USC Dornsife/Los Angeles Times Poll: Support Slips for Ballot Measure to Require Labeling of Genetically Modified Foods
October 25, 2012
A press call discussing these results and additional results on Props. 30 and 38 is TODAY, Oct. 25 at 11:00 a.m. PT. Call-in spots are limited. Call-in number: (800) 230-1085.
October 25, 2012 — Over the past month support for Proposition 37 has sharply declined among California voters, according to results of the latest USC Dornsife College of Letters, Arts and Sciences/ Los Angeles Times Poll.
The ballot initiative, which would require new labeling for food that contains genetically modified ingredients, currently garners support from 44 percent of California voters -- a 17 point drop from a USC Dornsife/L.A. Times Poll conducted in September 2012. The latest poll shows 42 percent of voters oppose the measure and 13 percent are undecided. In September, 61 percent of voters supported the measure, 25 percent opposed it and 13 percent were undecided.
As opponents of the ballot initiative have poured money into advertising against the measure -- with funding levels of nearly 5 to 1 more than their adversaries -- proponents of the proposition have struggled to keep up.
"A term like 'genetically modified food sounds very scary so its not surprising that support for the measure was initially so strong," said Dan Schnur, director of the USC Dornsife/L.A. Times Poll and director of the Unruh Institute of Politics at USC. "The challenge for the opposition has been to convince voters that there are economic consequences such as increased grocery prices to consider, and it appears that they are in the process of doing just that."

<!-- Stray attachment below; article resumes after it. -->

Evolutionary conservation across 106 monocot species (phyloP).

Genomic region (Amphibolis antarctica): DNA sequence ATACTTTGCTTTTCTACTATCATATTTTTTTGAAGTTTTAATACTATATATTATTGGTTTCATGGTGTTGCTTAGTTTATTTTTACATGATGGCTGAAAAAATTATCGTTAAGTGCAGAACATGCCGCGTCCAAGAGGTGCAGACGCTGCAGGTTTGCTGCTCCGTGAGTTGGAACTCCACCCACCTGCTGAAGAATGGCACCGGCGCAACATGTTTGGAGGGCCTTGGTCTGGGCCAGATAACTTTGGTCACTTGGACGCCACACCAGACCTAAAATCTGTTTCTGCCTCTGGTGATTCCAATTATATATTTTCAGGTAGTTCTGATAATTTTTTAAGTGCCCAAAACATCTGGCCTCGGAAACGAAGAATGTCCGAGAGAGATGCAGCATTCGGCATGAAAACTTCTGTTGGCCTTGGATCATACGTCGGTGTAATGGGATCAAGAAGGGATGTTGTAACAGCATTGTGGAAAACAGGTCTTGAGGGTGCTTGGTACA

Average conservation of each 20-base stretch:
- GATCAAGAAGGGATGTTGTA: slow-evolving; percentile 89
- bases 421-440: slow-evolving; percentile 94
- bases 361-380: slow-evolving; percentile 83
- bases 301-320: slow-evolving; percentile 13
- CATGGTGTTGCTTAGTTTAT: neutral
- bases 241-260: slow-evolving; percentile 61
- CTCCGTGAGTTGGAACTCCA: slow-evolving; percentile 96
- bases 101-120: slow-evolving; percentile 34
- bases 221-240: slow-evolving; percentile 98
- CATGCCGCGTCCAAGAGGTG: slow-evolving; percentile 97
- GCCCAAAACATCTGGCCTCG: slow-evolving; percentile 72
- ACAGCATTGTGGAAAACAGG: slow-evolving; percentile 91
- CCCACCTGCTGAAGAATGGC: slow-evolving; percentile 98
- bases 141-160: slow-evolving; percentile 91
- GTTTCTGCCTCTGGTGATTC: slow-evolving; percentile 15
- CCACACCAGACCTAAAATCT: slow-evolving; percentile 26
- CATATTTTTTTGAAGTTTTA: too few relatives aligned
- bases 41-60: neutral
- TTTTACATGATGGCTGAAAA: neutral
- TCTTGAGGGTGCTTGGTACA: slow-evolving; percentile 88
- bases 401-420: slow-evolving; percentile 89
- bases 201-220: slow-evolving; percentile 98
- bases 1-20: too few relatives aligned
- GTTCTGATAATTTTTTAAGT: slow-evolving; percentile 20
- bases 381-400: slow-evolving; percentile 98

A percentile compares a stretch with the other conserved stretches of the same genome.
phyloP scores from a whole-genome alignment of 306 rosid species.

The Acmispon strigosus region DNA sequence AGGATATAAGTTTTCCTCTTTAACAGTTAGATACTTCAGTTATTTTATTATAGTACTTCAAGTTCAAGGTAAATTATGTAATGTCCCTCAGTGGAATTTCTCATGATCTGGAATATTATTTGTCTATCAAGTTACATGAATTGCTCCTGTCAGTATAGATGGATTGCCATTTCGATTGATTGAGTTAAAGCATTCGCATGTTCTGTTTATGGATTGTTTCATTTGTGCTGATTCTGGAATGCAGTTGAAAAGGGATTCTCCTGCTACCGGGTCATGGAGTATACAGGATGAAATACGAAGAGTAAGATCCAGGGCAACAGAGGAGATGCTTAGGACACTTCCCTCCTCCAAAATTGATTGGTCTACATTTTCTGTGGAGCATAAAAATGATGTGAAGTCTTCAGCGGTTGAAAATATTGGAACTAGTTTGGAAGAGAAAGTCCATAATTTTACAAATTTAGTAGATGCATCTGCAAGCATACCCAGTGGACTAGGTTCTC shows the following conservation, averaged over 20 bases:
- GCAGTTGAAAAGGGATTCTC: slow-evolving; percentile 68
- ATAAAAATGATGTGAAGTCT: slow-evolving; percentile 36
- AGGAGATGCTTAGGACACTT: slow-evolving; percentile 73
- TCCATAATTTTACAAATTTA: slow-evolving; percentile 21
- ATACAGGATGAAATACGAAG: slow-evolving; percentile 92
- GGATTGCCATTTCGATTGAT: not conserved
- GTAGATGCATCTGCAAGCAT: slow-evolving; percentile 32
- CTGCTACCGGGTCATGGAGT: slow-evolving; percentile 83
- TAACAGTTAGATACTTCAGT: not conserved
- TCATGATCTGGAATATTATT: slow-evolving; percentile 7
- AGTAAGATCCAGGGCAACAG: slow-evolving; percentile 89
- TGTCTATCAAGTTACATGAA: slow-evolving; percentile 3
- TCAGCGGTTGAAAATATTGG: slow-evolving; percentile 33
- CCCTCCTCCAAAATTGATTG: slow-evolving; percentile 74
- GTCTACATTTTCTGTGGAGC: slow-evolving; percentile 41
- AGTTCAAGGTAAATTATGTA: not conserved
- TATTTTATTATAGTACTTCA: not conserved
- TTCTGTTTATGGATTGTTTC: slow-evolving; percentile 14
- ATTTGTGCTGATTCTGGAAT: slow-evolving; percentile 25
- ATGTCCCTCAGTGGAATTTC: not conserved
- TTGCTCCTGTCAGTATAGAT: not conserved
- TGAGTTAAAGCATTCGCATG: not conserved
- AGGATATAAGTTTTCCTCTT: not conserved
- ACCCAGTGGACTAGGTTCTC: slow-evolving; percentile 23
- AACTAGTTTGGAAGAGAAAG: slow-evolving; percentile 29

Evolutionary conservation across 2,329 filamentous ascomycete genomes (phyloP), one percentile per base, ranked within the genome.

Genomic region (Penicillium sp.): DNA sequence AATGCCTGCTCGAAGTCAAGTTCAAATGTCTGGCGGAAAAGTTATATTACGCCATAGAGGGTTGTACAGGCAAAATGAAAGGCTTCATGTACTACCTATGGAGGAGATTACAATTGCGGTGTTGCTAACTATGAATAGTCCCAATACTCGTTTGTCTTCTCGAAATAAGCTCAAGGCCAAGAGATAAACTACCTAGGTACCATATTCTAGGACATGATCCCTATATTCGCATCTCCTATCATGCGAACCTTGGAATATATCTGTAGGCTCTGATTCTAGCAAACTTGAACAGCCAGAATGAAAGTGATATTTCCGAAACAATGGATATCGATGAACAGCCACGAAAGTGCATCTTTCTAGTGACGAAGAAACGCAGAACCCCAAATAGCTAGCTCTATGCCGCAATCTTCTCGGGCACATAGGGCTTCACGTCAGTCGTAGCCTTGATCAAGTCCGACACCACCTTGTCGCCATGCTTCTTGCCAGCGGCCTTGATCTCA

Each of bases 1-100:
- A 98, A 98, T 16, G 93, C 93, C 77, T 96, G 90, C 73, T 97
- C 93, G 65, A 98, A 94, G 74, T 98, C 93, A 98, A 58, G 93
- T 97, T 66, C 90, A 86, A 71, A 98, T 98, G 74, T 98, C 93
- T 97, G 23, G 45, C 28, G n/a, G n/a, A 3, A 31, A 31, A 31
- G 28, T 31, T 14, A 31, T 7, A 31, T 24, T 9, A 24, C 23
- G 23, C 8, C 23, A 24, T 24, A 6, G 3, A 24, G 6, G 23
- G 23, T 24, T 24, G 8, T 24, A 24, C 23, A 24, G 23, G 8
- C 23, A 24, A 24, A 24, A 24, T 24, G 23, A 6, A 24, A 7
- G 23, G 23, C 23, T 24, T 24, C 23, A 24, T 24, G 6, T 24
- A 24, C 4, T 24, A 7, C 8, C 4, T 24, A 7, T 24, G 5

"But the most significant driving force behind this shift is the amount of money that the opposition has put into the campaign. When voters hear a message so much more strongly from one side than the other, it's not surprising to see the poll numbers move like this," Schnur said.
For a video of Schnur and Los Angeles Times reporter Marc Lifsher discussing Prop. 37, click http://youtu.be/of6e5D3Vicg.
Support for Prop. 37 has also slipped significantly across party lines. Among registered Democrats, support has declined by 12 percentage points since September, with 54-32 percent favoring the initiative. Registered Republicans oppose the initiative 30-58 percent (a decline of 19 points since September) and Decline to State voters favor the initiative 49-36 percent (down 14 points).
Younger Californians continue to support the measure when compared to older voters, but their margin of support has also slipped since the September 2012 poll. Voters age 18 to 49 support the initiative 55-35 percent (down 11 points since September); voters 50 and over now overwhelming oppose the measure by 36-49 percent (a decline of 20 points since September).
Men and women's support of the ballot initiative has also dipped: men now oppose the measure by a margin of 40-48 percent (previously males supported it by 54-32 percent). Women continue to support the initiative by 49-37 percent, however that margin has tightened significantly since September when females supported the measure by a margin of 67-19 percent.
Proposition 32 still struggling to gain ground with California voters
According to the latest USC Dornsife/L.A. Times Poll, California voters continue to oppose Proposition 32, the ballot initiative that seeks to restrict the amount of money that unions and businesses could spend on political activity.
Forty-six percent of voters oppose the measure, a two-point increase from the September 2012 poll. Thirty-nine percent support it, up from 36 percent in September, and 13 percent are undecided, a six-point drop.